Evidence

Alerts

The latest important research summarised

Short summaries of the latest health research presented in plain English to promote use of research by all members of society.

Alert

Structured nurse ward rounds support accountability and risk management but not nurse-patient communication

Scheduling regular nurse bedside ward rounds (called ‘intentional rounding’) may not improve nurse-patient communication, as most interactions occur outside of these rounds. The rounds are intended to improve accountability and provide evidence that risks are being managed when correctly documented. Intentional rounding was introduced as a UK Government policy imperative to facilitate regular interactions between ...

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Melatonin shows potential for reducing delirium among older people after surgery

Taking melatonin around the time of surgery is linked with lower odds of delirium onset in older people, compared with placebo or no treatment. In a systematic review and meta-analysis, around 15% of the melatonin group developed delirium after surgery compared with around 20% of the comparison group. Delirium is an acute state of mental ...

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NHS health check attendance improves with changes to the invitation letter

Invitation letters improve uptake when they address common concerns and reasons for not attending the free NHS Health Checks. People are invited to attend a check every five years between 40 and 74 years, but uptake has been low. This trial of 6,313 patients from six general practices in Northampton found that presenting reasons for non-attendance ...

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Age of stored blood used for transfusions in critically ill children doesn’t affect outcomes

Using more recently-collected red blood cells for transfusions does not reduce organ dysfunction, infection or risk of death in critically ill children, compared with blood that has been stored for longer. This large, international trial included more than 1,500 children in paediatric intensive care units. The study provides robust evidence to support the continued practice ...

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ICU admission decision support tool showed promise but was rarely used

A decision support tool developed to help doctors determine whether patients should be admitted to intensive care showed promise in facilitating patient-clinician communication, but was not often used by doctors, with fewer than 30% using the forms. Intensive care can deliver lifesaving treatment. It can be invasive and distressing with no guarantee of success. At ...

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Surgery to fix the womb in position after prolapse is an alternative to hysterectomy

Women who have surgery that uses stitches to lift and keep their prolapsed womb in place (called hysteropexy) are less likely to have recurrent symptoms after five years than those who have their womb removed (vaginal hysterectomy). These results from a Dutch trial involving 204 women showed comparable outcomes for the two surgical options for other ...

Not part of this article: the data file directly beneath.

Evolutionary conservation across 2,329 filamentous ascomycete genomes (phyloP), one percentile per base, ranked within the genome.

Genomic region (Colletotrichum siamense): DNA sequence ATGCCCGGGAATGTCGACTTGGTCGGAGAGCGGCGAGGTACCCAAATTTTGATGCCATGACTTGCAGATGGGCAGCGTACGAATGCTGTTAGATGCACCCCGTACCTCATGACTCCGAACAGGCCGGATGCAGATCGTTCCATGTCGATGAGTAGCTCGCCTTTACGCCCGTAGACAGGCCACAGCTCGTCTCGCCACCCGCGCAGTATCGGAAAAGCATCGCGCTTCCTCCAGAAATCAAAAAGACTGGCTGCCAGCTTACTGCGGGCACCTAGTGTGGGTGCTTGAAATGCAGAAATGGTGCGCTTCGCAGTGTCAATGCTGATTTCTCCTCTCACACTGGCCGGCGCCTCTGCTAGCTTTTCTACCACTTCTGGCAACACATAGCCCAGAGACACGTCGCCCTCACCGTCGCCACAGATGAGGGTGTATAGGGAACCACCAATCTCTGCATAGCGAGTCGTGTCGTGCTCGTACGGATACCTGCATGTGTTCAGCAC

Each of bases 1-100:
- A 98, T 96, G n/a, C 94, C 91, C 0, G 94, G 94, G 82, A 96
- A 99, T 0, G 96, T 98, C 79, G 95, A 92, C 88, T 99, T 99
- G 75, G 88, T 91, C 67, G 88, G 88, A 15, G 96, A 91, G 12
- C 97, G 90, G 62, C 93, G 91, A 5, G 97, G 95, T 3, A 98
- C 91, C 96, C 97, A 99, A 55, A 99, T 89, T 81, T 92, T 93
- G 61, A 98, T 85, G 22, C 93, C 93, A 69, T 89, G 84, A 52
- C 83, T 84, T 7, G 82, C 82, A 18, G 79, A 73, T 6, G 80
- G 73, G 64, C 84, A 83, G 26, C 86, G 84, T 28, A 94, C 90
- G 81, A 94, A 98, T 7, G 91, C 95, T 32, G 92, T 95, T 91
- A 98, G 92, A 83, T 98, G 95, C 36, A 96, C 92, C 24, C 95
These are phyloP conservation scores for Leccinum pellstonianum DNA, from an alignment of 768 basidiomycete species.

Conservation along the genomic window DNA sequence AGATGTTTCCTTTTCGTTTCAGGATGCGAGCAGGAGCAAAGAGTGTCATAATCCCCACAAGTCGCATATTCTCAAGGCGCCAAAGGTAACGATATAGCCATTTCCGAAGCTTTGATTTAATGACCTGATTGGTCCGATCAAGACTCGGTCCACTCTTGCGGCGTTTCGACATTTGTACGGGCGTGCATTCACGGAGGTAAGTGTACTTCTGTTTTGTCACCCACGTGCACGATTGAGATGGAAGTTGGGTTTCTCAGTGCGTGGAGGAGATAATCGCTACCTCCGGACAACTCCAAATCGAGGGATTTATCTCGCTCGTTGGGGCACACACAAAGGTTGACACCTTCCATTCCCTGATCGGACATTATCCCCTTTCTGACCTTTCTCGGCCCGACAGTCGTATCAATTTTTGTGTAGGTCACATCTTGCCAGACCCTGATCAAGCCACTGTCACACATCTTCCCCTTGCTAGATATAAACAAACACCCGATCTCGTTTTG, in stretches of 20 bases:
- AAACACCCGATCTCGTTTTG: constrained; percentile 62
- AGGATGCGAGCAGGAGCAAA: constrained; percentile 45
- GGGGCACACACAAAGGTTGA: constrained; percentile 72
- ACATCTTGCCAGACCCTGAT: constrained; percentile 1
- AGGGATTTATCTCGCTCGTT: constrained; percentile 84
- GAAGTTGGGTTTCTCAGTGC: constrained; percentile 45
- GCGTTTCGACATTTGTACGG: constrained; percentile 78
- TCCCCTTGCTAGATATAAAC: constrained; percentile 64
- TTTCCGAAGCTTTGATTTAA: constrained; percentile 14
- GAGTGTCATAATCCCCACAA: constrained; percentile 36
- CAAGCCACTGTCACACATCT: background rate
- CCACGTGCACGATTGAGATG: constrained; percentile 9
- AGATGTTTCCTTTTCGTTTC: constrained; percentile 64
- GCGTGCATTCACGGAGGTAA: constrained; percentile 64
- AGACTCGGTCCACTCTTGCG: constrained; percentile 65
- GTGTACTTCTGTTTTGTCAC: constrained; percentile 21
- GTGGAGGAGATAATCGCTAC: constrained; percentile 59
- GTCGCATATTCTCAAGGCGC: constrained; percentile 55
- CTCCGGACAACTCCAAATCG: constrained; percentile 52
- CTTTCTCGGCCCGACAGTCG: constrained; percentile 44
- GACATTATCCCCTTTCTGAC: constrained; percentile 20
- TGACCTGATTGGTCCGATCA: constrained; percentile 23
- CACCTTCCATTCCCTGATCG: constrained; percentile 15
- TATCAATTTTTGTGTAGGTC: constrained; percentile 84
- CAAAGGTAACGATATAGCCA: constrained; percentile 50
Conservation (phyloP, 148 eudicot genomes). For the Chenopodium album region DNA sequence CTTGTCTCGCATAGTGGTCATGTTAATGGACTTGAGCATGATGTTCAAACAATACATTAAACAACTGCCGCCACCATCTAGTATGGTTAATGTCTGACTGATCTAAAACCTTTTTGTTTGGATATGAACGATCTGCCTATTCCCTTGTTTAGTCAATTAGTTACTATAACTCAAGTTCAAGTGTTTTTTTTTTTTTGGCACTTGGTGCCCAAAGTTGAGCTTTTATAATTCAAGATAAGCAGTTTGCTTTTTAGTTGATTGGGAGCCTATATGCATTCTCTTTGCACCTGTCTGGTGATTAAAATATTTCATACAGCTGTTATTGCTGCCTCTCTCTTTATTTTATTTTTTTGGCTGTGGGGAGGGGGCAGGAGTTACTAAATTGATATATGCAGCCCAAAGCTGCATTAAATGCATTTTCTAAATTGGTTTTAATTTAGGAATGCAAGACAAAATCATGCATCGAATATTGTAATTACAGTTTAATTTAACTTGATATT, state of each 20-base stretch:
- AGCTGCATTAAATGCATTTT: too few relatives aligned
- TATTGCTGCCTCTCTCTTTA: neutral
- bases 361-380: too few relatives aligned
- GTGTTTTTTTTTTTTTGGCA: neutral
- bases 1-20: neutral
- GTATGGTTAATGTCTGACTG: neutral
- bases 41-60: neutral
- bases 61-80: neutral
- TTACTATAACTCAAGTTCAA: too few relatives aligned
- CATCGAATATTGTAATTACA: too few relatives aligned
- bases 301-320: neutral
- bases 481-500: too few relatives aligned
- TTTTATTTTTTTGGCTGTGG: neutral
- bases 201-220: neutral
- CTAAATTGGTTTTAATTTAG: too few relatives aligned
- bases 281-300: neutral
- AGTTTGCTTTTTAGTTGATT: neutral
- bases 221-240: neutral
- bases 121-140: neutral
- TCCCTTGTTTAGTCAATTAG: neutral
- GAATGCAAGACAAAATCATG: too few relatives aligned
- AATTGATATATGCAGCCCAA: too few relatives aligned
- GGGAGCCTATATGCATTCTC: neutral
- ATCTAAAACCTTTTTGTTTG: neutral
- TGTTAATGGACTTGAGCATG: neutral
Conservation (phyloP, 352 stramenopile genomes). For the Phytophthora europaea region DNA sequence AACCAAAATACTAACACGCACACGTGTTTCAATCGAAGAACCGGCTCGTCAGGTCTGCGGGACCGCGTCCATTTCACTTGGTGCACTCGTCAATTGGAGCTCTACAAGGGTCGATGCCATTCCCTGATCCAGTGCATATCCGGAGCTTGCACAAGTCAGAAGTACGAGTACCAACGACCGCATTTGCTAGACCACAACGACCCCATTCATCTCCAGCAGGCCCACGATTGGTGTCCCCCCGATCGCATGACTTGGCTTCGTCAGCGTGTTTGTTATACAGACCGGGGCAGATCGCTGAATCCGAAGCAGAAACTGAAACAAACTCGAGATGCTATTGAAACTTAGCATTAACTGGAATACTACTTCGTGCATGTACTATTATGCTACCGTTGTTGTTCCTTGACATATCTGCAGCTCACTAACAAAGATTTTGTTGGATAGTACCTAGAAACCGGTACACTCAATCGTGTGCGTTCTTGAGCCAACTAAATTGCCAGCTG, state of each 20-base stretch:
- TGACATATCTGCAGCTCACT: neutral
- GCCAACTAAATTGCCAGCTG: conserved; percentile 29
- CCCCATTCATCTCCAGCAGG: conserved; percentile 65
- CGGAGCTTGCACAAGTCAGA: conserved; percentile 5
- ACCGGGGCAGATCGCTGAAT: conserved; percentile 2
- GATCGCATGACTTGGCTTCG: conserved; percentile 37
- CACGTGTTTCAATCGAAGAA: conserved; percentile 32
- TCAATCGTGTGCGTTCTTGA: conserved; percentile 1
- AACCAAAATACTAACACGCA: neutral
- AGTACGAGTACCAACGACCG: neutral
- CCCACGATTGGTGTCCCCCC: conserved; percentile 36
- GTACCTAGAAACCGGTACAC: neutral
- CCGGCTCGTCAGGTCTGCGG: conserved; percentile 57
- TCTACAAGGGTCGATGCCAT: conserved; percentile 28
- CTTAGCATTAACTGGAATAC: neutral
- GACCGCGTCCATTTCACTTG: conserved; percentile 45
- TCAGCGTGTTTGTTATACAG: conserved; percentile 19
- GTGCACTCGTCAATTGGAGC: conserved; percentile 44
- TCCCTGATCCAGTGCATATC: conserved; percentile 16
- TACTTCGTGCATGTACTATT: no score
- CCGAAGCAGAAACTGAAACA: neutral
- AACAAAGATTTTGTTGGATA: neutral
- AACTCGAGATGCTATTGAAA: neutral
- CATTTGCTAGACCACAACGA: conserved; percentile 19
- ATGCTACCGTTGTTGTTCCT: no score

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Pedometers can help people get more active as part of an exercise programme

Pedometers and accelerometers helped people with diabetes or cardiovascular diseases to increase their physical activity by a moderate amount, though pedometers were more successful. Programmes that involved face-to-face consultations with a facilitator were more effective than those where devices were used in isolation to track progress. This NIHR-funded systematic review included 36 trials which objectively ...

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Occupational therapy at home may benefit people with dementia and their carers

Multiple occupational therapy sessions, provided in a person with dementia’s own home, improve their ability to carry out daily activities, compared with usual care. Improvements are also seen in behavioural and psychological symptoms and their quality of life. In addition, carers report feeling less distress, and a better quality of life. This study was a systematic ...

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Advance care plans improve quality of life for heart failure patients

Advance care planning (ACP) can improve the quality of life of patients with heart failure, especially if it includes follow-up, involves family members and is carried out by trained clinicians working in multidisciplinary teams. This review summarised the evidence about the effect of ACP on quality of life, compared with usual care, for 2,924 patients ...

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Increasing omega-3 intake does not prevent depression or anxiety

Increasing intake of polyunsaturated fats, for example with omega-3 fatty acid supplements, has little or no effect in preventing the onset of depression or anxiety symptoms in people without these conditions, but who might be at risk. These findings support dietary advice that omega-3 supplements are not needed in healthy people. This review also highlights ...

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